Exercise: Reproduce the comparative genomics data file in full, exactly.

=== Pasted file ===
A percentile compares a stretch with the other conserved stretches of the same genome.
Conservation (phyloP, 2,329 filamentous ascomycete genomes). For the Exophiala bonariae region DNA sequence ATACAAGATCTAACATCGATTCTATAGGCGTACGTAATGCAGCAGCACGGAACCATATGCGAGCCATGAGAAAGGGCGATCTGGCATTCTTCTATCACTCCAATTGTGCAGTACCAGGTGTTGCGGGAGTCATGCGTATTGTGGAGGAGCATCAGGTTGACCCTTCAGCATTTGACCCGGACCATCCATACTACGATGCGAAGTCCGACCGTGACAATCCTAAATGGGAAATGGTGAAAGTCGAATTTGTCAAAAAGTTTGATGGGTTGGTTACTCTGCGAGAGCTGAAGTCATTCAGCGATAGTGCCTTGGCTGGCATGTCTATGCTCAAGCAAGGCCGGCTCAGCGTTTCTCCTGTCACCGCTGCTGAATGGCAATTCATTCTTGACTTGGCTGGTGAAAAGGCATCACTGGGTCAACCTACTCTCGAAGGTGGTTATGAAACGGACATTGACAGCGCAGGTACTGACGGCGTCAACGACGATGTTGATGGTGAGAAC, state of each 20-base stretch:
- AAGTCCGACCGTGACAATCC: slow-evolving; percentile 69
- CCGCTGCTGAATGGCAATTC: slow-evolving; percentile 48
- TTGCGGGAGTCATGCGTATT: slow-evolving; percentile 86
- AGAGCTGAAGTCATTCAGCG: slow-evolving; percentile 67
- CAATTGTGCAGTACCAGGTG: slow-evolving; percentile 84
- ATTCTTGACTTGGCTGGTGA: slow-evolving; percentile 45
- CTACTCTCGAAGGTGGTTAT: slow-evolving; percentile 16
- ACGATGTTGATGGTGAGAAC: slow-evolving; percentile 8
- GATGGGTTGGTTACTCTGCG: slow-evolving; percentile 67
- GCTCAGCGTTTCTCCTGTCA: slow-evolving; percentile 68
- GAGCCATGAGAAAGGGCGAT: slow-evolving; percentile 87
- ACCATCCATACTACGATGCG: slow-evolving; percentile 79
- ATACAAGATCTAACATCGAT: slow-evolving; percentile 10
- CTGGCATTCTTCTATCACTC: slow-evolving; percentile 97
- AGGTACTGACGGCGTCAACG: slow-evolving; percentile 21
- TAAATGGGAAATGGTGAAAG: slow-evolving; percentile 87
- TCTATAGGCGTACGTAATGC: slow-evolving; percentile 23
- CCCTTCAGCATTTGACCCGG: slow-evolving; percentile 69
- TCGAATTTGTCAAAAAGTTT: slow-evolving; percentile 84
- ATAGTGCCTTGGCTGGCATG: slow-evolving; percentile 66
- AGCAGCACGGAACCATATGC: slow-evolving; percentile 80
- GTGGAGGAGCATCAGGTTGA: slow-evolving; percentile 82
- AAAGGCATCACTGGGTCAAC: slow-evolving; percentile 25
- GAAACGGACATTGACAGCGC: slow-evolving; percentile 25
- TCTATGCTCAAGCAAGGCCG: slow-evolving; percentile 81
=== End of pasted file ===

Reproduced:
A percentile compares a stretch with the other conserved stretches of the same genome.
Conservation (phyloP, 2,329 filamentous ascomycete genomes). For the Exophiala bonariae region DNA sequence ATACAAGATCTAACATCGATTCTATAGGCGTACGTAATGCAGCAGCACGGAACCATATGCGAGCCATGAGAAAGGGCGATCTGGCATTCTTCTATCACTCCAATTGTGCAGTACCAGGTGTTGCGGGAGTCATGCGTATTGTGGAGGAGCATCAGGTTGACCCTTCAGCATTTGACCCGGACCATCCATACTACGATGCGAAGTCCGACCGTGACAATCCTAAATGGGAAATGGTGAAAGTCGAATTTGTCAAAAAGTTTGATGGGTTGGTTACTCTGCGAGAGCTGAAGTCATTCAGCGATAGTGCCTTGGCTGGCATGTCTATGCTCAAGCAAGGCCGGCTCAGCGTTTCTCCTGTCACCGCTGCTGAATGGCAATTCATTCTTGACTTGGCTGGTGAAAAGGCATCACTGGGTCAACCTACTCTCGAAGGTGGTTATGAAACGGACATTGACAGCGCAGGTACTGACGGCGTCAACGACGATGTTGATGGTGAGAAC, state of each 20-base stretch:
- AAGTCCGACCGTGACAATCC: slow-evolving; percentile 69
- CCGCTGCTGAATGGCAATTC: slow-evolving; percentile 48
- TTGCGGGAGTCATGCGTATT: slow-evolving; percentile 86
- AGAGCTGAAGTCATTCAGCG: slow-evolving; percentile 67
- CAATTGTGCAGTACCAGGTG: slow-evolving; percentile 84
- ATTCTTGACTTGGCTGGTGA: slow-evolving; percentile 45
- CTACTCTCGAAGGTGGTTAT: slow-evolving; percentile 16
- ACGATGTTGATGGTGAGAAC: slow-evolving; percentile 8
- GATGGGTTGGTTACTCTGCG: slow-evolving; percentile 67
- GCTCAGCGTTTCTCCTGTCA: slow-evolving; percentile 68
- GAGCCATGAGAAAGGGCGAT: slow-evolving; percentile 87
- ACCATCCATACTACGATGCG: slow-evolving; percentile 79
- ATACAAGATCTAACATCGAT: slow-evolving; percentile 10
- CTGGCATTCTTCTATCACTC: slow-evolving; percentile 97
- AGGTACTGACGGCGTCAACG: slow-evolving; percentile 21
- TAAATGGGAAATGGTGAAAG: slow-evolving; percentile 87
- TCTATAGGCGTACGTAATGC: slow-evolving; percentile 23
- CCCTTCAGCATTTGACCCGG: slow-evolving; percentile 69
- TCGAATTTGTCAAAAAGTTT: slow-evolving; percentile 84
- ATAGTGCCTTGGCTGGCATG: slow-evolving; percentile 66
- AGCAGCACGGAACCATATGC: slow-evolving; percentile 80
- GTGGAGGAGCATCAGGTTGA: slow-evolving; percentile 82
- AAAGGCATCACTGGGTCAAC: slow-evolving; percentile 25
- GAAACGGACATTGACAGCGC: slow-evolving; percentile 25
- TCTATGCTCAAGCAAGGCCG: slow-evolving; percentile 81